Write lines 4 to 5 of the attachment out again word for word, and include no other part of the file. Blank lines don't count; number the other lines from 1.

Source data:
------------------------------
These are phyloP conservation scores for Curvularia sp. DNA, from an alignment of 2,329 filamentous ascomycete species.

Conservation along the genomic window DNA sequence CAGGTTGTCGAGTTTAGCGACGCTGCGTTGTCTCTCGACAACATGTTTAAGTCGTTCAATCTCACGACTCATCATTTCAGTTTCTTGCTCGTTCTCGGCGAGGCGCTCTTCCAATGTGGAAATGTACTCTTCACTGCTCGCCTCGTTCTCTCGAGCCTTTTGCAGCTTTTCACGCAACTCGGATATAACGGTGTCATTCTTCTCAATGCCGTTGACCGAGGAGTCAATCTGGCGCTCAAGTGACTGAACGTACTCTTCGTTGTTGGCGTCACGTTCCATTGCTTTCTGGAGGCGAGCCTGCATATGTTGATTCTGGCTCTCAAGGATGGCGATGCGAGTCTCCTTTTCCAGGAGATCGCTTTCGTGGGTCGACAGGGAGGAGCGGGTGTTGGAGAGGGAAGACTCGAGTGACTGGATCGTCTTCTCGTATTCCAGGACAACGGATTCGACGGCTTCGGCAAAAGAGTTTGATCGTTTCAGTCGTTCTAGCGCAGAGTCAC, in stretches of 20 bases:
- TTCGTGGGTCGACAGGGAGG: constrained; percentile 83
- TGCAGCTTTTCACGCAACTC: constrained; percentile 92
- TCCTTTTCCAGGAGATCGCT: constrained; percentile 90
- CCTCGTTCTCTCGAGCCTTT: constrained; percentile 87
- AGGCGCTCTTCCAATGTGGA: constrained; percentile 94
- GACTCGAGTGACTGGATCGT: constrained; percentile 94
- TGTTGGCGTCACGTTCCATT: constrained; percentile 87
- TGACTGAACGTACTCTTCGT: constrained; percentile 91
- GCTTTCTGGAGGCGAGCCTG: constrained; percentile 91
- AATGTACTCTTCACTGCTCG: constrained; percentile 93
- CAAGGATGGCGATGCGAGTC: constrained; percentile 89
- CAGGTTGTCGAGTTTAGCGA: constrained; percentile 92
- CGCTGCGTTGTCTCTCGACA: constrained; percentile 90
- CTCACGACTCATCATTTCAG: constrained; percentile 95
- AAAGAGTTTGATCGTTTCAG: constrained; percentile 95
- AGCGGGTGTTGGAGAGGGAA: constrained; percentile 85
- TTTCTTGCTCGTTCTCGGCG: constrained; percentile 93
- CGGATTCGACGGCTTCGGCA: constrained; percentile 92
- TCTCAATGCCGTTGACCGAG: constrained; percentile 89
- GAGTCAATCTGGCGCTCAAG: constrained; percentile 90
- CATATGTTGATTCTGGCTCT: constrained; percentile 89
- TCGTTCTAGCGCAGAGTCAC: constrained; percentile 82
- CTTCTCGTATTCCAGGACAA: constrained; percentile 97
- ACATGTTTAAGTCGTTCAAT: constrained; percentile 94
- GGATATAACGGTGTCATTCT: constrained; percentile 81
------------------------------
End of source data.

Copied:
- TGCAGCTTTTCACGCAACTC: constrained; percentile 92
- TCCTTTTCCAGGAGATCGCT: constrained; percentile 90